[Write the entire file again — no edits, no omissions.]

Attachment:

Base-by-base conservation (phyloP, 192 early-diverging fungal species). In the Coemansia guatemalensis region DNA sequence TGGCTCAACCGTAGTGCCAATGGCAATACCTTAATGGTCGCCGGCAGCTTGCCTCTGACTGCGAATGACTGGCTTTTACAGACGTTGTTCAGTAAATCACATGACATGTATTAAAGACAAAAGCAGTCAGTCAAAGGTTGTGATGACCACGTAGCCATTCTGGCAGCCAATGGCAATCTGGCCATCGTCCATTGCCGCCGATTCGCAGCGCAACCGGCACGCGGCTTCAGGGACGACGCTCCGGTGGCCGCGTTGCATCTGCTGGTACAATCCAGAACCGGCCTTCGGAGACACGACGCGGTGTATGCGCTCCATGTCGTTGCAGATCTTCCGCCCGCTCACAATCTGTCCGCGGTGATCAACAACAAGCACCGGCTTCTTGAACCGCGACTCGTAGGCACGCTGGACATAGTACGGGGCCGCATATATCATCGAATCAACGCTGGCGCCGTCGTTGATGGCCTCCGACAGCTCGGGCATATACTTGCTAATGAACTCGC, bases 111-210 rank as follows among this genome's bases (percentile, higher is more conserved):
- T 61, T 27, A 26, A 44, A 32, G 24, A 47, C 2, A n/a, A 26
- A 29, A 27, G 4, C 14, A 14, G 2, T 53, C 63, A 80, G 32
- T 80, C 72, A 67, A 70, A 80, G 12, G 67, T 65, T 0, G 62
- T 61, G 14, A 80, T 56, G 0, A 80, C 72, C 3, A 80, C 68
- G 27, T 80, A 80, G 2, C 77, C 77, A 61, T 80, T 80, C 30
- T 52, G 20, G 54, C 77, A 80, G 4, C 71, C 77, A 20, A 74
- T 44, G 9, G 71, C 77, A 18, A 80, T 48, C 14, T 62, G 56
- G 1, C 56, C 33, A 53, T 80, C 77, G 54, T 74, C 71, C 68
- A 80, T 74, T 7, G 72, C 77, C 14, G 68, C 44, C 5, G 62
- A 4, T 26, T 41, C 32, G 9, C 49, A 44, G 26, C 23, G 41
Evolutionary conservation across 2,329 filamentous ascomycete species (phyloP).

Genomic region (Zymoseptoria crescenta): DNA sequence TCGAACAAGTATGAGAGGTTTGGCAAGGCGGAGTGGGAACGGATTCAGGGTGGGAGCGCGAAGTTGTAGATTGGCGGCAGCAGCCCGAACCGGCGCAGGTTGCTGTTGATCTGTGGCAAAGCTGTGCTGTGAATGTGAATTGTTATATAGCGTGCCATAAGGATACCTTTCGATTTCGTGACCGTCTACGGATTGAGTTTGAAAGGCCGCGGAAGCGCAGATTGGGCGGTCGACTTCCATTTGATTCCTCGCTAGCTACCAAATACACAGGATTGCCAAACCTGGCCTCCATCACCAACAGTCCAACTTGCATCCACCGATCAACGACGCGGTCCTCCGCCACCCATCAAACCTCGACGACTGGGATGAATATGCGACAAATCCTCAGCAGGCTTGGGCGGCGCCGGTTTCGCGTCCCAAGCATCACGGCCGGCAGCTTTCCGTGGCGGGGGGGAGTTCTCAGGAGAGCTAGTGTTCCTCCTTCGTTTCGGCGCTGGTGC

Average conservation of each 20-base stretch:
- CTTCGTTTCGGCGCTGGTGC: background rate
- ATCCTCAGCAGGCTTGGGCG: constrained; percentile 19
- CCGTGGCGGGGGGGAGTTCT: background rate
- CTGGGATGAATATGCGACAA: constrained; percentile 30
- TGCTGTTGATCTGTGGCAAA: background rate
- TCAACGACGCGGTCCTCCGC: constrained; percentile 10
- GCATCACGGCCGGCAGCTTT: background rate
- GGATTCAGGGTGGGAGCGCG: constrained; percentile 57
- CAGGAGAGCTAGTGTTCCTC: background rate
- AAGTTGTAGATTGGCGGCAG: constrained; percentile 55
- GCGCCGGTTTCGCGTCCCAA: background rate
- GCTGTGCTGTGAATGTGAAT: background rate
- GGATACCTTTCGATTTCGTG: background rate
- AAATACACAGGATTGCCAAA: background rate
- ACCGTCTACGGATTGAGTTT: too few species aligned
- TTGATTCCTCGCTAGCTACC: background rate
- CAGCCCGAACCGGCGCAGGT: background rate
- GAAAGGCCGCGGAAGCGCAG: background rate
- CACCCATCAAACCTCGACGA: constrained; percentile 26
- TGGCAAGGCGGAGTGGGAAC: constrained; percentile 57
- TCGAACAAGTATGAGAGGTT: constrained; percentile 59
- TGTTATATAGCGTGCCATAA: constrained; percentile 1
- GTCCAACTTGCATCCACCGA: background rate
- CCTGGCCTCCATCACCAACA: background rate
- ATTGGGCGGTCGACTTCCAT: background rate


Base-by-base conservation (phyloP, 192 early-diverging fungal species). In the Coemansia guatemalensis region DNA sequence TGGCTCAACCGTAGTGCCAATGGCAATACCTTAATGGTCGCCGGCAGCTTGCCTCTGACTGCGAATGACTGGCTTTTACAGACGTTGTTCAGTAAATCACATGACATGTATTAAAGACAAAAGCAGTCAGTCAAAGGTTGTGATGACCACGTAGCCATTCTGGCAGCCAATGGCAATCTGGCCATCGTCCATTGCCGCCGATTCGCAGCGCAACCGGCACGCGGCTTCAGGGACGACGCTCCGGTGGCCGCGTTGCATCTGCTGGTACAATCCAGAACCGGCCTTCGGAGACACGACGCGGTGTATGCGCTCCATGTCGTTGCAGATCTTCCGCCCGCTCACAATCTGTCCGCGGTGATCAACAACAAGCACCGGCTTCTTGAACCGCGACTCGTAGGCACGCTGGACATAGTACGGGGCCGCATATATCATCGAATCAACGCTGGCGCCGTCGTTGATGGCCTCCGACAGCTCGGGCATATACTTGCTAATGAACTCGC, bases 111-210 rank as follows among this genome's bases (percentile, higher is more conserved):
- T 61, T 27, A 26, A 44, A 32, G 24, A 47, C 2, A n/a, A 26
- A 29, A 27, G 4, C 14, A 14, G 2, T 53, C 63, A 80, G 32
- T 80, C 72, A 67, A 70, A 80, G 12, G 67, T 65, T 0, G 62
- T 61, G 14, A 80, T 56, G 0, A 80, C 72, C 3, A 80, C 68
- G 27, T 80, A 80, G 2, C 77, C 77, A 61, T 80, T 80, C 30
- T 52, G 20, G 54, C 77, A 80, G 4, C 71, C 77, A 20, A 74
- T 44, G 9, G 71, C 77, A 18, A 80, T 48, C 14, T 62, G 56
- G 1, C 56, C 33, A 53, T 80, C 77, G 54, T 74, C 71, C 68
- A 80, T 74, T 7, G 72, C 77, C 14, G 68, C 44, C 5, G 62
- A 4, T 26, T 41, C 32, G 9, C 49, A 44, G 26, C 23, G 41
Evolutionary conservation across 2,329 filamentous ascomycete species (phyloP).

Genomic region (Zymoseptoria crescenta): DNA sequence TCGAACAAGTATGAGAGGTTTGGCAAGGCGGAGTGGGAACGGATTCAGGGTGGGAGCGCGAAGTTGTAGATTGGCGGCAGCAGCCCGAACCGGCGCAGGTTGCTGTTGATCTGTGGCAAAGCTGTGCTGTGAATGTGAATTGTTATATAGCGTGCCATAAGGATACCTTTCGATTTCGTGACCGTCTACGGATTGAGTTTGAAAGGCCGCGGAAGCGCAGATTGGGCGGTCGACTTCCATTTGATTCCTCGCTAGCTACCAAATACACAGGATTGCCAAACCTGGCCTCCATCACCAACAGTCCAACTTGCATCCACCGATCAACGACGCGGTCCTCCGCCACCCATCAAACCTCGACGACTGGGATGAATATGCGACAAATCCTCAGCAGGCTTGGGCGGCGCCGGTTTCGCGTCCCAAGCATCACGGCCGGCAGCTTTCCGTGGCGGGGGGGAGTTCTCAGGAGAGCTAGTGTTCCTCCTTCGTTTCGGCGCTGGTGC

Average conservation of each 20-base stretch:
- CTTCGTTTCGGCGCTGGTGC: background rate
- ATCCTCAGCAGGCTTGGGCG: constrained; percentile 19
- CCGTGGCGGGGGGGAGTTCT: background rate
- CTGGGATGAATATGCGACAA: constrained; percentile 30
- TGCTGTTGATCTGTGGCAAA: background rate
- TCAACGACGCGGTCCTCCGC: constrained; percentile 10
- GCATCACGGCCGGCAGCTTT: background rate
- GGATTCAGGGTGGGAGCGCG: constrained; percentile 57
- CAGGAGAGCTAGTGTTCCTC: background rate
- AAGTTGTAGATTGGCGGCAG: constrained; percentile 55
- GCGCCGGTTTCGCGTCCCAA: background rate
- GCTGTGCTGTGAATGTGAAT: background rate
- GGATACCTTTCGATTTCGTG: background rate
- AAATACACAGGATTGCCAAA: background rate
- ACCGTCTACGGATTGAGTTT: too few species aligned
- TTGATTCCTCGCTAGCTACC: background rate
- CAGCCCGAACCGGCGCAGGT: background rate
- GAAAGGCCGCGGAAGCGCAG: background rate
- CACCCATCAAACCTCGACGA: constrained; percentile 26
- TGGCAAGGCGGAGTGGGAAC: constrained; percentile 57
- TCGAACAAGTATGAGAGGTT: constrained; percentile 59
- TGTTATATAGCGTGCCATAA: constrained; percentile 1
- GTCCAACTTGCATCCACCGA: background rate
- CCTGGCCTCCATCACCAACA: background rate
- ATTGGGCGGTCGACTTCCAT: background rate